Then again, I have an instantaneous solution for three of the four problems: It doesn’t have to be an implant. Glasses are not an implant, and we get by with them just fine. Hell, in Star Trek the Next Generation which is supposed to be in the 24th Century, Geordi La Forge had to use his visor, rather than an internal visual prosthetic. This simple design from the 24th century (ok, actually the late 80’s) makes battery changing/charging a simple task, allows for wired connections to internal implants, and can be air-cooled. Plus, with all that space, I bet you could stick a lot of extra stuff in it. You could have options to see electromagnetic fields and light in the IR and UV spectrums. Magnification and night vision would be a breeze. Plus, if I’m going to be a badass cyborg, I’d want to make sure the humans know it. I want portions of my head incased in metal and scary glowing red eyes like the Terminator (oh, and an HDMI input so I can play video games/watch amusing YouTube videos in my head).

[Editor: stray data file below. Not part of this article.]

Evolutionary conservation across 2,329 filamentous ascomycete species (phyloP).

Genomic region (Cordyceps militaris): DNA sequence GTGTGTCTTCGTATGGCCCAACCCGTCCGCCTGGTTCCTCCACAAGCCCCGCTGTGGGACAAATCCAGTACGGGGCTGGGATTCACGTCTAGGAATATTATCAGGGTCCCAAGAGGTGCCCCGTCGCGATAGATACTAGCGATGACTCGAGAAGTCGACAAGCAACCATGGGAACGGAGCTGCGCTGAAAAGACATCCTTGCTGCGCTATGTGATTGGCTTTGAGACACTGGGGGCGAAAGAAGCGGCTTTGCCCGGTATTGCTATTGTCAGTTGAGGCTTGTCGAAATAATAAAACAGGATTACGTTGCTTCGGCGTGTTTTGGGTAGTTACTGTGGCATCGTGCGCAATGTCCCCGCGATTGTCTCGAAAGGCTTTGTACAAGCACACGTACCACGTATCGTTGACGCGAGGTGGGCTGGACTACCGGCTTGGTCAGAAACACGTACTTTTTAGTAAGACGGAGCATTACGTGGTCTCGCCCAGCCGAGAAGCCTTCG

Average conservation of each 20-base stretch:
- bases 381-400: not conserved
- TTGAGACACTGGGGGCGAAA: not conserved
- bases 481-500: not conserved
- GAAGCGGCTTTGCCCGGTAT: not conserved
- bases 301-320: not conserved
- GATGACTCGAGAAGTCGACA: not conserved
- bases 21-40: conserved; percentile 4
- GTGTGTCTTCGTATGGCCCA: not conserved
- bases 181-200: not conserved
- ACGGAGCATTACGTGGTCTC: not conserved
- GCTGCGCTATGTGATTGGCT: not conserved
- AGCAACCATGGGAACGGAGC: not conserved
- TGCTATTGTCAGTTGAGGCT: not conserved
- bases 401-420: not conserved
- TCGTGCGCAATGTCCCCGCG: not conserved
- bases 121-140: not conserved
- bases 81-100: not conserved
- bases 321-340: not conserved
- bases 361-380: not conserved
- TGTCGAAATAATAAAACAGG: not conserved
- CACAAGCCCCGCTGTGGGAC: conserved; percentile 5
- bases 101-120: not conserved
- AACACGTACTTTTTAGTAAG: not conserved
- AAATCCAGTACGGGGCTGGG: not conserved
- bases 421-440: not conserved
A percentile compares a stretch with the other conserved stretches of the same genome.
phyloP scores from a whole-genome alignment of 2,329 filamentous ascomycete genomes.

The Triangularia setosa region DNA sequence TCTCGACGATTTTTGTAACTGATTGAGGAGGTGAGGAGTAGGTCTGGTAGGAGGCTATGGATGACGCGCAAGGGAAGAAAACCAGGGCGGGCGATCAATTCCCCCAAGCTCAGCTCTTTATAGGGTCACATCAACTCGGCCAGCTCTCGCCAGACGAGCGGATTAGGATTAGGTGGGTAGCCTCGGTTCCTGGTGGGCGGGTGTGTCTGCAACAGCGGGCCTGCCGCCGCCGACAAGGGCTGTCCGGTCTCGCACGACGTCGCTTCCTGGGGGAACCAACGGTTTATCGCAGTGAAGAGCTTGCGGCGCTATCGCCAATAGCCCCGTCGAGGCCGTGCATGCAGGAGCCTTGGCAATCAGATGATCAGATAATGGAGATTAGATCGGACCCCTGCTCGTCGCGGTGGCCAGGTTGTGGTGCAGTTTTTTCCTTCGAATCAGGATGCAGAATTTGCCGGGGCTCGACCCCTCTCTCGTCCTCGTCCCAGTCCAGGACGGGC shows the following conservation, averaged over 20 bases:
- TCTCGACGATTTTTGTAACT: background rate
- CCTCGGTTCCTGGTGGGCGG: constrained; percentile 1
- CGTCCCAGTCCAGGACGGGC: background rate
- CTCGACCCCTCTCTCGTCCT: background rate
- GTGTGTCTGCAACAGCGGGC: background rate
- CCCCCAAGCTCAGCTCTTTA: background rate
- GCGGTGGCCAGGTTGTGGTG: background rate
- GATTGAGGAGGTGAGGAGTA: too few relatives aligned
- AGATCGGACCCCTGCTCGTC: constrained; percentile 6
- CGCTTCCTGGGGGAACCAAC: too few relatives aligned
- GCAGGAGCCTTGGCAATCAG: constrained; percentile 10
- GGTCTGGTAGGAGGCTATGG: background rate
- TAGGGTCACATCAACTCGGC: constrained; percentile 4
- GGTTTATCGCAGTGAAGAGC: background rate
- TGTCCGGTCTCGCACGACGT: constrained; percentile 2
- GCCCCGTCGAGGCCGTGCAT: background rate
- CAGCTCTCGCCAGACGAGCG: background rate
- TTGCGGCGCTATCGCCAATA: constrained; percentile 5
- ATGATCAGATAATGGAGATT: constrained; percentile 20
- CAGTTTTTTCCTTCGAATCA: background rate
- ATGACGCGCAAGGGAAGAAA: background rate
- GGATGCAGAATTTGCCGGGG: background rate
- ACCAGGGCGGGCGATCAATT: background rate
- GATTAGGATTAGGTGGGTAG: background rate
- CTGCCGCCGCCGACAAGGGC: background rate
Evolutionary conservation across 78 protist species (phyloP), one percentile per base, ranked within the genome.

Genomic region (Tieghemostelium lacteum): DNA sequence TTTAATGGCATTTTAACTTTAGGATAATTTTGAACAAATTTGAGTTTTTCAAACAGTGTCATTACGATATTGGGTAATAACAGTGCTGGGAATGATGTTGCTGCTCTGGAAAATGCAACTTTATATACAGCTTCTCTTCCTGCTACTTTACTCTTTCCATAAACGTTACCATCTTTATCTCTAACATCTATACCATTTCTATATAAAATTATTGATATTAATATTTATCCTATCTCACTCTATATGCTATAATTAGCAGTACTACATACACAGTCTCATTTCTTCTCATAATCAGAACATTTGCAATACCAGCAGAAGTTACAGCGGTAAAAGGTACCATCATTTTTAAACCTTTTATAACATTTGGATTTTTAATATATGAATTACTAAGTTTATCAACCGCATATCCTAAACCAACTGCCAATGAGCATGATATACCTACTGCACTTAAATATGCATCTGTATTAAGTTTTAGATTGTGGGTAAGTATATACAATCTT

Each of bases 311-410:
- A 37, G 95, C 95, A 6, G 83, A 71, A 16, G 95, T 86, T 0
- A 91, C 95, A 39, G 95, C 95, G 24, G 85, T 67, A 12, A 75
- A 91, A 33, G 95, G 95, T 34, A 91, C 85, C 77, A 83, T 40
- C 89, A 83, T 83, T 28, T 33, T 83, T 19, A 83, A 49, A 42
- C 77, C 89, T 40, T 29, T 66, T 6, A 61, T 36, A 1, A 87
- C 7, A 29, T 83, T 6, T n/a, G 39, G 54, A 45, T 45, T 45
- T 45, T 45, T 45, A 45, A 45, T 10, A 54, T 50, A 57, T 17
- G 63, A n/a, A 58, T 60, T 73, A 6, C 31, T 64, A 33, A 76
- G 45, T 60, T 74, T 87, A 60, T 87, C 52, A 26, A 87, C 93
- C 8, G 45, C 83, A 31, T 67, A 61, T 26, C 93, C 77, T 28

Hand implants are a little farther off. The major factor with hand (or any other limb) implants is that there has to be data transfer in both directions for true functionality. Making prosthesis that respond to nerve impulses is possible, but providing artificial muscle feedback to let you know how hard you’re pushing/pulling/squeezing etc. is the problem. Imagine trying to pick up an egg without being able to feel how much pressure you’re putting on it? Or what if you’re interrogating a space pirate and you only want to choke them enough to get information without killing them? I shudder to consider the risks associated with using such a prosthetic hand for certain discreet adult activities (ouch!!).